The Immortal Part

When I meet the morning beam,
Or lay me down at night to dream,
I hear my bones within me say,
‘Another night, another day.

‘When shall this slough of sense be cast,
This dust of thoughts be laid at last,
The man of flesh and soul be slain
And the man of bone remain?

‘This tongue that talks, these lungs that shout
These thews that hustle us about,
This brain that fills the skull with schemes,
And its humming hive of dreams,—

‘These to-day are proud in power
And lord it in their little hour:
The immortal bones obey control
Of dying flesh and dying soul.

”Tis long till eve and morn are gone:
Slow the endless night comes on,
And late to fulness grows the birth
That shall last as long as earth.

‘Wanderers eastward, wanderers west,
Know you why you cannot rest?
‘Tis that every mother’s son
Travails with a skeleton.

Lie down in the bed of dust;
Bear the fruit that bear you must;
Bring the eternal seed to light,
And morn is all the same as night.

‘Rest you so from trouble sore,
Fear the heat o’ the sun no more,
Nor the snowing winter wild,
Now you labour not with child.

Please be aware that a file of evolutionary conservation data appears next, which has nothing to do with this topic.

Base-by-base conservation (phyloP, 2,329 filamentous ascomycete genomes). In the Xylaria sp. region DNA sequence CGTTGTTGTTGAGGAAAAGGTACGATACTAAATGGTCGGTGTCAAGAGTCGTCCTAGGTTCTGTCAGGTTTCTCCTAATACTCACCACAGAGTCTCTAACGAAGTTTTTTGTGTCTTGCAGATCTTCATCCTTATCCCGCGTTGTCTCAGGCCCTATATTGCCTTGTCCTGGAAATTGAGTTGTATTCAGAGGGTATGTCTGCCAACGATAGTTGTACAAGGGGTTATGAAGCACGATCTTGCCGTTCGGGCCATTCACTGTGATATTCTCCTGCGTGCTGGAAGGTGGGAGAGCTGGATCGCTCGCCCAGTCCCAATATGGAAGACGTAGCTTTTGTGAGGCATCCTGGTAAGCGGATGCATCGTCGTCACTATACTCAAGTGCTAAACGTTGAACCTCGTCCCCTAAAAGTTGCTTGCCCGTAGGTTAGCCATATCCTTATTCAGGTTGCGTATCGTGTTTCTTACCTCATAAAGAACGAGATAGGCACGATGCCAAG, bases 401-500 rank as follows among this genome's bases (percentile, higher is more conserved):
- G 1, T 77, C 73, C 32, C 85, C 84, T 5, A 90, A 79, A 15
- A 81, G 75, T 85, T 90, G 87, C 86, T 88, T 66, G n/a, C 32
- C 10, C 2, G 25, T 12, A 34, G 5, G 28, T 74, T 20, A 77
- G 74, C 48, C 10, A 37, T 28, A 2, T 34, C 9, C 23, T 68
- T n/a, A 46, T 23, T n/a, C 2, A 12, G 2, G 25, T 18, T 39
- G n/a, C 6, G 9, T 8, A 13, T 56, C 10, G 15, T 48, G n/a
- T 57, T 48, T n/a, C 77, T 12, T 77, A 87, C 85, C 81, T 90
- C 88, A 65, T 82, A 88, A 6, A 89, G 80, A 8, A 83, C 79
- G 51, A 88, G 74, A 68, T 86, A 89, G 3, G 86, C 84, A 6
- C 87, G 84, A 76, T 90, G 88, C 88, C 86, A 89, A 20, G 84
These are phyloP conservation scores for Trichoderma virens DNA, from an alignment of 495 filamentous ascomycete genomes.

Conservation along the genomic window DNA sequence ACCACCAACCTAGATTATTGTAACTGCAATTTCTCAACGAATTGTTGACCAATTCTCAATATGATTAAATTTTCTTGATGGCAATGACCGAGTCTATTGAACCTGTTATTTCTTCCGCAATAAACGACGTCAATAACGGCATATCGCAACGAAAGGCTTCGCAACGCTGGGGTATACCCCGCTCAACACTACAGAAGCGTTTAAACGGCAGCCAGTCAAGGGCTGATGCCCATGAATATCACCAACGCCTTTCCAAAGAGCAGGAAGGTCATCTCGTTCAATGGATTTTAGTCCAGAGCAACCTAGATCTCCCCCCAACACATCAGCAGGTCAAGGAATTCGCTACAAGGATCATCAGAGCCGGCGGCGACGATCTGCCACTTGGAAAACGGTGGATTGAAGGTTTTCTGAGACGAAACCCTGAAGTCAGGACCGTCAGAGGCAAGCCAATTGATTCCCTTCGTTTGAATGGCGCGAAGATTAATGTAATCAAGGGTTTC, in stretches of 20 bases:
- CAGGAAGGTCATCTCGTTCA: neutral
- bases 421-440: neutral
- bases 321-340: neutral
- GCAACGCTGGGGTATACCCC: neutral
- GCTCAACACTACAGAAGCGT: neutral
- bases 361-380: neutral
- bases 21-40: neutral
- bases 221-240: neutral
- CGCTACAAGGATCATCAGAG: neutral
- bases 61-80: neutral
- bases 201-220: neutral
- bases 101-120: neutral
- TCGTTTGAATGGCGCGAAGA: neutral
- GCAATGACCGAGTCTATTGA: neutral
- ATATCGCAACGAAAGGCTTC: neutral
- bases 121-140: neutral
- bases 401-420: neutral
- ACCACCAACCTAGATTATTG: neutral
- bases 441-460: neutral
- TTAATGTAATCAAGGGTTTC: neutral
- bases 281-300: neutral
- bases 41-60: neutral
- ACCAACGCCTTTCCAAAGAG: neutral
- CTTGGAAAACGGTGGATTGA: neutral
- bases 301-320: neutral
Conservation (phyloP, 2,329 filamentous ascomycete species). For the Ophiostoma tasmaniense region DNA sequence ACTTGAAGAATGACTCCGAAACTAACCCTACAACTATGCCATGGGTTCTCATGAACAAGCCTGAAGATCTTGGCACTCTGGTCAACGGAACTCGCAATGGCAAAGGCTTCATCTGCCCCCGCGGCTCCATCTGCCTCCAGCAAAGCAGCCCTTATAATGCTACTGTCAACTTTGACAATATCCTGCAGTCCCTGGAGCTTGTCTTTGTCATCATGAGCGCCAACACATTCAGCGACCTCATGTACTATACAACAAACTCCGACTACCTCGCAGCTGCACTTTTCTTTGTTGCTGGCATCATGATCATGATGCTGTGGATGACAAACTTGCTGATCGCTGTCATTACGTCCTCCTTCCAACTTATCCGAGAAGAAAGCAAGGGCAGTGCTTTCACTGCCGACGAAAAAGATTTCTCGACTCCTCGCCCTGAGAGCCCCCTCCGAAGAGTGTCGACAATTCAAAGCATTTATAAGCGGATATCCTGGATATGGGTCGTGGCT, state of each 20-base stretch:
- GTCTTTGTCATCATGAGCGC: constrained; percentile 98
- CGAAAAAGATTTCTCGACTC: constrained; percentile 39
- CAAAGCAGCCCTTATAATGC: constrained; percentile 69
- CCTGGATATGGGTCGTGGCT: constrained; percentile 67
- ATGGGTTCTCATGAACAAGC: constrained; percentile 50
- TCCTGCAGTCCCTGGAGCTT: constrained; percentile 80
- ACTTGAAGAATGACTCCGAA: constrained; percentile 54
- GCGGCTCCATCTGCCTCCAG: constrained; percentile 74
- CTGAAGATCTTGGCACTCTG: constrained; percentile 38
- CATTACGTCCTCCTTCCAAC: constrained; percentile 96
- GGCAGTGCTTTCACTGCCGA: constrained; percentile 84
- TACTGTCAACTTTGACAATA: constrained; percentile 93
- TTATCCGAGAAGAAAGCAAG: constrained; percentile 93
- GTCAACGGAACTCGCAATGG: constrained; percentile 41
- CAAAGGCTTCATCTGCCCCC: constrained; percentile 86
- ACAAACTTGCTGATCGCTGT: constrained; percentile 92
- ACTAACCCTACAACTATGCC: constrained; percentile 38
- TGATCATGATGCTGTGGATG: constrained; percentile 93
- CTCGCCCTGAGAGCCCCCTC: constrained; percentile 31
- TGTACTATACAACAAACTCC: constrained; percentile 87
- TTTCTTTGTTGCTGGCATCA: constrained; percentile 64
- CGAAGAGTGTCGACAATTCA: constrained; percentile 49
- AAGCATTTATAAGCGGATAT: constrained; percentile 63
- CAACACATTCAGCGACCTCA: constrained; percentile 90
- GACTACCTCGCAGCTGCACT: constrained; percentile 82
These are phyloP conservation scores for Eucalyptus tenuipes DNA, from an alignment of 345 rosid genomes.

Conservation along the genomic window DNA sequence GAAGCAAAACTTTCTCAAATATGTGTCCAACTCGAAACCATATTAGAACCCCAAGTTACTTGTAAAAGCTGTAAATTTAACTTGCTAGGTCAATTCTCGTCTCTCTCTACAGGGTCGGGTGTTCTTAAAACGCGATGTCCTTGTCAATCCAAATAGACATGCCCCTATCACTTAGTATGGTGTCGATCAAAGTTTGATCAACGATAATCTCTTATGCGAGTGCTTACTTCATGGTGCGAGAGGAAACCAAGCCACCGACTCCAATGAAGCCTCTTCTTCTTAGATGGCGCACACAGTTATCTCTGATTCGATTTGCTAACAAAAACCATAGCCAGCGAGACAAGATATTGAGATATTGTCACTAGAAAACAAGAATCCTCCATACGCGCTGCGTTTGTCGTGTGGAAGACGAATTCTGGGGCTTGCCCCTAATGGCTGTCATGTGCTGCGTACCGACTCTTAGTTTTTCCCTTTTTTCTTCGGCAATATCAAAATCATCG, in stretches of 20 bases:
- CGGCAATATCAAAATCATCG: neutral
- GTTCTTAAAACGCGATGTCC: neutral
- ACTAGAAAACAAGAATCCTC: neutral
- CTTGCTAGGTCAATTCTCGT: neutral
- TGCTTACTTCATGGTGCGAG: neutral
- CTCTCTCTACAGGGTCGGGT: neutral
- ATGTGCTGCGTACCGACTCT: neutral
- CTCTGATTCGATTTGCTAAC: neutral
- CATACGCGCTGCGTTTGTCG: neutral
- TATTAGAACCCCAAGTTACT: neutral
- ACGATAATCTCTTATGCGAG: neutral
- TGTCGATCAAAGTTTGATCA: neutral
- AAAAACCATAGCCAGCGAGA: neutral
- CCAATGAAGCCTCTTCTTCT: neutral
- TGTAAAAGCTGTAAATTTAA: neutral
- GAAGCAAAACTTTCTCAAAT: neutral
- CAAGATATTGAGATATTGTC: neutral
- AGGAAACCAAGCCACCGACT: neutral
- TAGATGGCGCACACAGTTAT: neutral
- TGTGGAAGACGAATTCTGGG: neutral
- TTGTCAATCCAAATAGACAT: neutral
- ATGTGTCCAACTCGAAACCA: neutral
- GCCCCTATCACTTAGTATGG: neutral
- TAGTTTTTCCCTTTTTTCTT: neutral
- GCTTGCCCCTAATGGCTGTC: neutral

‘Empty vessel, garment cast,
We that wore you long shall last.
—Another night, another day.’
So my bones within me say.

Therefore they shall do my will
To-day while I am master still,
And flesh and soul, now both are strong,
Shall hale the sullen slaves along,

Before this fire of sense decay,
This smoke of thought blow clean away,
And leave with ancient night alone
The stedfast and enduring bone.

A. E. Housman

Strong iambic rhythm and rhyme in each of the four line stanzas (aabb).

As I get older my bones are in tune with the bone-talking words expressed in the first stanza (but I can recommend glucosamine). And I liked the way he talked of death as a birth in stanza five – And late to fulness grows the birth / That shall last as long as earth.

Getting to the bones of this poem, looking at the last stanza and the first line – before this fire of sense decay … while we are master over flesh and before the decay to everlasting bone – the immortal part (if indeed bones last forever) let us make the most of our being! And don’t let’s concentrate our thoughts on that enduring bone or that ancient nightThis smoke of thought blow clean away – line two of  the last stanza.

Housman was an atheist and a somewhat depressive character. Even so it is interesting to have a look at one of his quotes …

The troubles of our proud and angry dust are from eternity, and shall not fail. Bear them we can, and if we can we must. Shoulder the sky, my lad, and drink your ale.

He believed that we can bear all our troubles and not only we can bear them but he states that we must bear them. Let’s face it, what creator (or God if you like) would design a universe where we were not capable of bearing our troubles – it’s not worth thinking of … it would be such a horrid scenario – in this sense he at least believed in a good creator.

And here is a link to A. E. Housman on Wikipedia